Have you ever been spelunking? How about cave exploring? They are one in the same!
Major newspapers have recently written and posted articles about an ordeal a young college student in Indiana had while spelunking. Reading these articles prompted me to post on this subject, having been spelunking several times in my life.
My first time caving was when I was about 30 weeks pregnant after our move to Wisconsin eighteen years ago. Being a self-proclaimed science nerd, I was more than willing to go in an effort to explore our new mid-western surroundings and check out the stalagmites and stalactites. After all, we already had a precocious five-year old who was ready for some Earth Science. It would be a great experience for him, too. So, off we went one hot summer day to Niagara Cave in Harmony, Minnesota. It was very cool and although the experience ended for me more quickly than our group (I got a little claustrophobic and diaphoretic, having to ascend before the tour was over), I went back two more times over the years – always with kids in tow.
Other than memories of dank darkness, narrow passageways, dripping water, and cool temperatures (which are a relief from summer heat whether you are pregnant or not), I remember being told the rules. First and foremost, the one repeated several times was to stay with your group!
This brings us back to the publicized articles found in the digital editions of the New York Times and Wall Street Journal about the recent incident with the Indiana College Student who was left alone in the cave when his group exploration was over. Yes, he was left. The buddy system did not work. Obviously, numbers (bodies or students – whatever you want to call them) were left unaccounted. It sounds like the pressure of our overscheduled days reigned over getting the group out and on their way to their next obligation or activity. There were a lot of safety checks not performed. He is lucky. I am glad he was found and is alright. But, you know what really gets me is that the articles totally gloss over the fact that HE LEFT THE GROUP! It is mentioned once in the New York Times article but then, that is it! Where is his responsibility in the incident?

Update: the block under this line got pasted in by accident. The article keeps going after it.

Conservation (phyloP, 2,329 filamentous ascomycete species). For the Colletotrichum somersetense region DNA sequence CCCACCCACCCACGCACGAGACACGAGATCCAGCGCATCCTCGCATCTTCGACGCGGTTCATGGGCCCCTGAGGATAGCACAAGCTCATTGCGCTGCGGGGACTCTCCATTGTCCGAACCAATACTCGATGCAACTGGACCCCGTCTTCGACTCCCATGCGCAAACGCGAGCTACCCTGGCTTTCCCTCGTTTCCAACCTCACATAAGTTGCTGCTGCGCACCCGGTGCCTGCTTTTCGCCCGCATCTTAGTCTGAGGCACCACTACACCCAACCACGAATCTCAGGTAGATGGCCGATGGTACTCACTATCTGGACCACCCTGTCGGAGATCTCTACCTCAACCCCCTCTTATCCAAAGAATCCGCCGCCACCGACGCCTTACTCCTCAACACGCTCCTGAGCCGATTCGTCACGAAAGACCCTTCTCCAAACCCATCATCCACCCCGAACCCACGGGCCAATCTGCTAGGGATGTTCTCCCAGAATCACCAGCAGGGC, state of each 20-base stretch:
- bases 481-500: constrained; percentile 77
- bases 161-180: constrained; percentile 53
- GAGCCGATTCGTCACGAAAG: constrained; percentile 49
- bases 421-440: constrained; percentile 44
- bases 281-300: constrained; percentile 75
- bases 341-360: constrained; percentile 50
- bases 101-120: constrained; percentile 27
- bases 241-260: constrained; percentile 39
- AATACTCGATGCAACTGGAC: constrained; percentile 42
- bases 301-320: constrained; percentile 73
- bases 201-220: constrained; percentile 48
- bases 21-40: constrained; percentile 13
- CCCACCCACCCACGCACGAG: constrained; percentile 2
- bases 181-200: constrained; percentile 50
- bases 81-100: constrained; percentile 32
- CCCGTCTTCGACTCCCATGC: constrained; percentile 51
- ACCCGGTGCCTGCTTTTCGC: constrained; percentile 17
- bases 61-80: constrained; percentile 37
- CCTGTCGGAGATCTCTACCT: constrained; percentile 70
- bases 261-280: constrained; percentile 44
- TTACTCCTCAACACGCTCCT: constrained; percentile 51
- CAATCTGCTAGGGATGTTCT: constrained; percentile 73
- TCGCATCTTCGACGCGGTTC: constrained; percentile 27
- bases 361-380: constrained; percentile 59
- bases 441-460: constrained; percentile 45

You do not leave a group in a cave! He was not an experienced spelunker. The light shines on yet another great example of our youth being so focused on their own needs and wants that safety for themselves and others becomes an afterthought. This focus could have had dire consequences. Yeah, you are not enjoying that part of the cave, your back hurts, etc., etc.. Stay with the group! It will be over soon.
I am sorry but I think the newspapers do some disservice to us all in telling this story in the way the details were shared. HE LEFT THE GROUP. I think it demanded repeating, at least once, if not more.
Obviously, the student leaving the group with which he was exploring to find the other group was a huge mistake. It was his mistake. His mistake was compounded by the mistakes of others in the group for failing to account for him upon exiting the cave. Luckily, for all, the situation was not fatal. I am really not sure which – the group or the student – bears the greatest weight of the responsibility for his being left behind. Again, you do not leave your group! Ever.
The moral of the story? Spelunking is fun. Kids love it. You can experience awe and wonder about our earth and how it forms in any number of caves across the country. It is generally a safe activity. It is the type of activity I would, and have, highly encouraged for enriching our youth. But, there are rules. The rules are there for safety – yours and others. Follow the rules and. most likely, you will not have to find yourself in a situation that could threaten your life, or leave you considering crickets for your next meal.